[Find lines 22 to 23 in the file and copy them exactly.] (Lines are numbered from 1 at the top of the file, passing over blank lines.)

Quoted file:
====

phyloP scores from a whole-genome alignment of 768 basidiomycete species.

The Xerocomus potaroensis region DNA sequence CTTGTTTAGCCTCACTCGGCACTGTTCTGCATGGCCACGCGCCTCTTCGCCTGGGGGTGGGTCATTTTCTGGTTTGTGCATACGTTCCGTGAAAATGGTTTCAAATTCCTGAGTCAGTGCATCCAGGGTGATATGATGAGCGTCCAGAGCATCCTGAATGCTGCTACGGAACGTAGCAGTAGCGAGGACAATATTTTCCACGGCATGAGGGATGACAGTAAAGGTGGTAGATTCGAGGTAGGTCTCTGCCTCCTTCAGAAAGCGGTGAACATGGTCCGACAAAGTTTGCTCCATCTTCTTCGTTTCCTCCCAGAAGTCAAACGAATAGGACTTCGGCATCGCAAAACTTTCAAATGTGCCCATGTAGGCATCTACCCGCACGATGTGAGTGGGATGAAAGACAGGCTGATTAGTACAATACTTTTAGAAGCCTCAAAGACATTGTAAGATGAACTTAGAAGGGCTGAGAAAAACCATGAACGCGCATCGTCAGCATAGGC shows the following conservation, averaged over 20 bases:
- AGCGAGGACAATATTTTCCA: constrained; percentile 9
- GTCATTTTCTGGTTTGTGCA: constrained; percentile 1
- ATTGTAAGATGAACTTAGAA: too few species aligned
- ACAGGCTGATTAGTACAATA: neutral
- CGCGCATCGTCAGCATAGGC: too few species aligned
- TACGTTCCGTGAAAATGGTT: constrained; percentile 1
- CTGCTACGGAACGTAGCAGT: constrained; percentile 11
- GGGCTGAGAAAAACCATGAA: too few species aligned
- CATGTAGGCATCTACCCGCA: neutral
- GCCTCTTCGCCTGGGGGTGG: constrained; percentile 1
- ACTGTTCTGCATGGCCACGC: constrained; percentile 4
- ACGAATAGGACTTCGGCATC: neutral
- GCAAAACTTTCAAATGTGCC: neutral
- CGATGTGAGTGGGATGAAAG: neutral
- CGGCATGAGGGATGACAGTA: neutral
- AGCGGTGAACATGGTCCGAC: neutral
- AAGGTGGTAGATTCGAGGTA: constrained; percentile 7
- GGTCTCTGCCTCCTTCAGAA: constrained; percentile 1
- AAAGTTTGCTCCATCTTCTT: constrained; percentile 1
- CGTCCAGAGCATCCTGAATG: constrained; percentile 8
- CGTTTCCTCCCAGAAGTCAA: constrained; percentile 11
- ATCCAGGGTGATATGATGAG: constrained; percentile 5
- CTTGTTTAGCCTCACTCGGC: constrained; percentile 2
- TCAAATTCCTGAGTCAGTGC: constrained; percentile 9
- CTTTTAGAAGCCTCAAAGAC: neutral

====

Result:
- CGTCCAGAGCATCCTGAATG: constrained; percentile 8
- CGTTTCCTCCCAGAAGTCAA: constrained; percentile 11